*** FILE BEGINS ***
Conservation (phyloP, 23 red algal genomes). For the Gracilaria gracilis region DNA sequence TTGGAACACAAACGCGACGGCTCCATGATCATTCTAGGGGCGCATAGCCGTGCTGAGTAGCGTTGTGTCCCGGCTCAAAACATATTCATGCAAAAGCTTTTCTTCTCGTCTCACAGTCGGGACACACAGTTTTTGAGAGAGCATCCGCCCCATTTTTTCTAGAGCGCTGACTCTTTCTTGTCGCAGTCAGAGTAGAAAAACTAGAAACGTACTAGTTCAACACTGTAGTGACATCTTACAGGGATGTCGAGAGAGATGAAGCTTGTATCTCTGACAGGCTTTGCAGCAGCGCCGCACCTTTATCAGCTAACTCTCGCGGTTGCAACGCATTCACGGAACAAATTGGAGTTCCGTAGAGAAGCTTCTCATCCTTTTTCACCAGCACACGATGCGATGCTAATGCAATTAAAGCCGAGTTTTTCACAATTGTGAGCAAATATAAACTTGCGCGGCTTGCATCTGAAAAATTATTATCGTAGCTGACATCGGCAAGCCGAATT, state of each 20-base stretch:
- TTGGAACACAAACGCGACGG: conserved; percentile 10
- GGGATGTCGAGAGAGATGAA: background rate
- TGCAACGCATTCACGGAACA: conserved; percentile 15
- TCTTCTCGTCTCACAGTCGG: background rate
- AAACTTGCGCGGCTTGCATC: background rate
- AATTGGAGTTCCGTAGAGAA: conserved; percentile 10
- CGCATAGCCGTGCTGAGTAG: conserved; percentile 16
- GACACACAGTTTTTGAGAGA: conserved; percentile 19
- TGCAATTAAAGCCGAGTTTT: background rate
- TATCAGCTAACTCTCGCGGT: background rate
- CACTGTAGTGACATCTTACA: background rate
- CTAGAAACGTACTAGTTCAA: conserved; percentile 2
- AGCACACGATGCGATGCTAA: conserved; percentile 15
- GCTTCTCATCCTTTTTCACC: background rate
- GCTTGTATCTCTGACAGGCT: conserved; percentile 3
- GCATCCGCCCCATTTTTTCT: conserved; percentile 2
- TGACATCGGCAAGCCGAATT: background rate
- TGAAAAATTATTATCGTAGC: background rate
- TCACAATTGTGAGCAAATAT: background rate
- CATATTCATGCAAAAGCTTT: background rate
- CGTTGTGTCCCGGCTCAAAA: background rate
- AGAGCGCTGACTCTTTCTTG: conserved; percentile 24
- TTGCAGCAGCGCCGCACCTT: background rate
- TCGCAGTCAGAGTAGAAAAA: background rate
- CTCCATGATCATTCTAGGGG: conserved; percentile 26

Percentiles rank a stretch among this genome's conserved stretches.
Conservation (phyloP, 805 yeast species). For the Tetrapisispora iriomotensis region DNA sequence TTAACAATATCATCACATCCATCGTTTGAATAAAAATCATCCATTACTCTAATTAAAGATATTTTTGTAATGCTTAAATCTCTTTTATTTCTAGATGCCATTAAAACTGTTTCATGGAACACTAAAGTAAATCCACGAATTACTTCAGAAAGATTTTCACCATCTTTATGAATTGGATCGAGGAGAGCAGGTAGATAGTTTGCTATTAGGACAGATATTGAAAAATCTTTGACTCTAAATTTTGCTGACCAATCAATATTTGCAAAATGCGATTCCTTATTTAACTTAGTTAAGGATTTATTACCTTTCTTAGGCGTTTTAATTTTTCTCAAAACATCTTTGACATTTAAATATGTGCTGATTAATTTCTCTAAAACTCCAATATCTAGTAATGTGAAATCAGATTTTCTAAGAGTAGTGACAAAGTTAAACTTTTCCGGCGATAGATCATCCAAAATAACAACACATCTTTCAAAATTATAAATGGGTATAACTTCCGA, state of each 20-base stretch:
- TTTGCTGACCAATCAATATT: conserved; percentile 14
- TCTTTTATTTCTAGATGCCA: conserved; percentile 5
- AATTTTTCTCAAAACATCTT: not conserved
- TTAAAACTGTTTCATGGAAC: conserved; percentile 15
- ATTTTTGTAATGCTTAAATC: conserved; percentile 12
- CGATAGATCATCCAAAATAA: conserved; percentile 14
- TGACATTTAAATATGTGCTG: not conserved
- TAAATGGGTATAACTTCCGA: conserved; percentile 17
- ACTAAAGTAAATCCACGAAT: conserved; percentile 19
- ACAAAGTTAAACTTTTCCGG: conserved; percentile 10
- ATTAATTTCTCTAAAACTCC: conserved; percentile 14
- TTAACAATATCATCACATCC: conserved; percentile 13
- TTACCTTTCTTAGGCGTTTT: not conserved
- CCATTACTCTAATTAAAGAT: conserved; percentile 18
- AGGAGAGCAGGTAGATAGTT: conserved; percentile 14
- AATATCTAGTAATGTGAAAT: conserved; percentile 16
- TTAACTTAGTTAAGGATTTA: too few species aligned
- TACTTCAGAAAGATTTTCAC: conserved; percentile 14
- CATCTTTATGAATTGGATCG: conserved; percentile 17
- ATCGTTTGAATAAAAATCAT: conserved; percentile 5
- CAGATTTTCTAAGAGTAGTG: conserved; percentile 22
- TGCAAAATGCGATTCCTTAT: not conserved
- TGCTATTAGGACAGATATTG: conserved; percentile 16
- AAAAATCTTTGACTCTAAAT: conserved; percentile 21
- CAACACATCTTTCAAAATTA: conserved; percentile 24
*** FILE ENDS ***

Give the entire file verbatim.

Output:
Conservation (phyloP, 23 red algal genomes). For the Gracilaria gracilis region DNA sequence TTGGAACACAAACGCGACGGCTCCATGATCATTCTAGGGGCGCATAGCCGTGCTGAGTAGCGTTGTGTCCCGGCTCAAAACATATTCATGCAAAAGCTTTTCTTCTCGTCTCACAGTCGGGACACACAGTTTTTGAGAGAGCATCCGCCCCATTTTTTCTAGAGCGCTGACTCTTTCTTGTCGCAGTCAGAGTAGAAAAACTAGAAACGTACTAGTTCAACACTGTAGTGACATCTTACAGGGATGTCGAGAGAGATGAAGCTTGTATCTCTGACAGGCTTTGCAGCAGCGCCGCACCTTTATCAGCTAACTCTCGCGGTTGCAACGCATTCACGGAACAAATTGGAGTTCCGTAGAGAAGCTTCTCATCCTTTTTCACCAGCACACGATGCGATGCTAATGCAATTAAAGCCGAGTTTTTCACAATTGTGAGCAAATATAAACTTGCGCGGCTTGCATCTGAAAAATTATTATCGTAGCTGACATCGGCAAGCCGAATT, state of each 20-base stretch:
- TTGGAACACAAACGCGACGG: conserved; percentile 10
- GGGATGTCGAGAGAGATGAA: background rate
- TGCAACGCATTCACGGAACA: conserved; percentile 15
- TCTTCTCGTCTCACAGTCGG: background rate
- AAACTTGCGCGGCTTGCATC: background rate
- AATTGGAGTTCCGTAGAGAA: conserved; percentile 10
- CGCATAGCCGTGCTGAGTAG: conserved; percentile 16
- GACACACAGTTTTTGAGAGA: conserved; percentile 19
- TGCAATTAAAGCCGAGTTTT: background rate
- TATCAGCTAACTCTCGCGGT: background rate
- CACTGTAGTGACATCTTACA: background rate
- CTAGAAACGTACTAGTTCAA: conserved; percentile 2
- AGCACACGATGCGATGCTAA: conserved; percentile 15
- GCTTCTCATCCTTTTTCACC: background rate
- GCTTGTATCTCTGACAGGCT: conserved; percentile 3
- GCATCCGCCCCATTTTTTCT: conserved; percentile 2
- TGACATCGGCAAGCCGAATT: background rate
- TGAAAAATTATTATCGTAGC: background rate
- TCACAATTGTGAGCAAATAT: background rate
- CATATTCATGCAAAAGCTTT: background rate
- CGTTGTGTCCCGGCTCAAAA: background rate
- AGAGCGCTGACTCTTTCTTG: conserved; percentile 24
- TTGCAGCAGCGCCGCACCTT: background rate
- TCGCAGTCAGAGTAGAAAAA: background rate
- CTCCATGATCATTCTAGGGG: conserved; percentile 26

Percentiles rank a stretch among this genome's conserved stretches.
Conservation (phyloP, 805 yeast species). For the Tetrapisispora iriomotensis region DNA sequence TTAACAATATCATCACATCCATCGTTTGAATAAAAATCATCCATTACTCTAATTAAAGATATTTTTGTAATGCTTAAATCTCTTTTATTTCTAGATGCCATTAAAACTGTTTCATGGAACACTAAAGTAAATCCACGAATTACTTCAGAAAGATTTTCACCATCTTTATGAATTGGATCGAGGAGAGCAGGTAGATAGTTTGCTATTAGGACAGATATTGAAAAATCTTTGACTCTAAATTTTGCTGACCAATCAATATTTGCAAAATGCGATTCCTTATTTAACTTAGTTAAGGATTTATTACCTTTCTTAGGCGTTTTAATTTTTCTCAAAACATCTTTGACATTTAAATATGTGCTGATTAATTTCTCTAAAACTCCAATATCTAGTAATGTGAAATCAGATTTTCTAAGAGTAGTGACAAAGTTAAACTTTTCCGGCGATAGATCATCCAAAATAACAACACATCTTTCAAAATTATAAATGGGTATAACTTCCGA, state of each 20-base stretch:
- TTTGCTGACCAATCAATATT: conserved; percentile 14
- TCTTTTATTTCTAGATGCCA: conserved; percentile 5
- AATTTTTCTCAAAACATCTT: not conserved
- TTAAAACTGTTTCATGGAAC: conserved; percentile 15
- ATTTTTGTAATGCTTAAATC: conserved; percentile 12
- CGATAGATCATCCAAAATAA: conserved; percentile 14
- TGACATTTAAATATGTGCTG: not conserved
- TAAATGGGTATAACTTCCGA: conserved; percentile 17
- ACTAAAGTAAATCCACGAAT: conserved; percentile 19
- ACAAAGTTAAACTTTTCCGG: conserved; percentile 10
- ATTAATTTCTCTAAAACTCC: conserved; percentile 14
- TTAACAATATCATCACATCC: conserved; percentile 13
- TTACCTTTCTTAGGCGTTTT: not conserved
- CCATTACTCTAATTAAAGAT: conserved; percentile 18
- AGGAGAGCAGGTAGATAGTT: conserved; percentile 14
- AATATCTAGTAATGTGAAAT: conserved; percentile 16
- TTAACTTAGTTAAGGATTTA: too few species aligned
- TACTTCAGAAAGATTTTCAC: conserved; percentile 14
- CATCTTTATGAATTGGATCG: conserved; percentile 17
- ATCGTTTGAATAAAAATCAT: conserved; percentile 5
- CAGATTTTCTAAGAGTAGTG: conserved; percentile 22
- TGCAAAATGCGATTCCTTAT: not conserved
- TGCTATTAGGACAGATATTG: conserved; percentile 16
- AAAAATCTTTGACTCTAAAT: conserved; percentile 21
- CAACACATCTTTCAAAATTA: conserved; percentile 24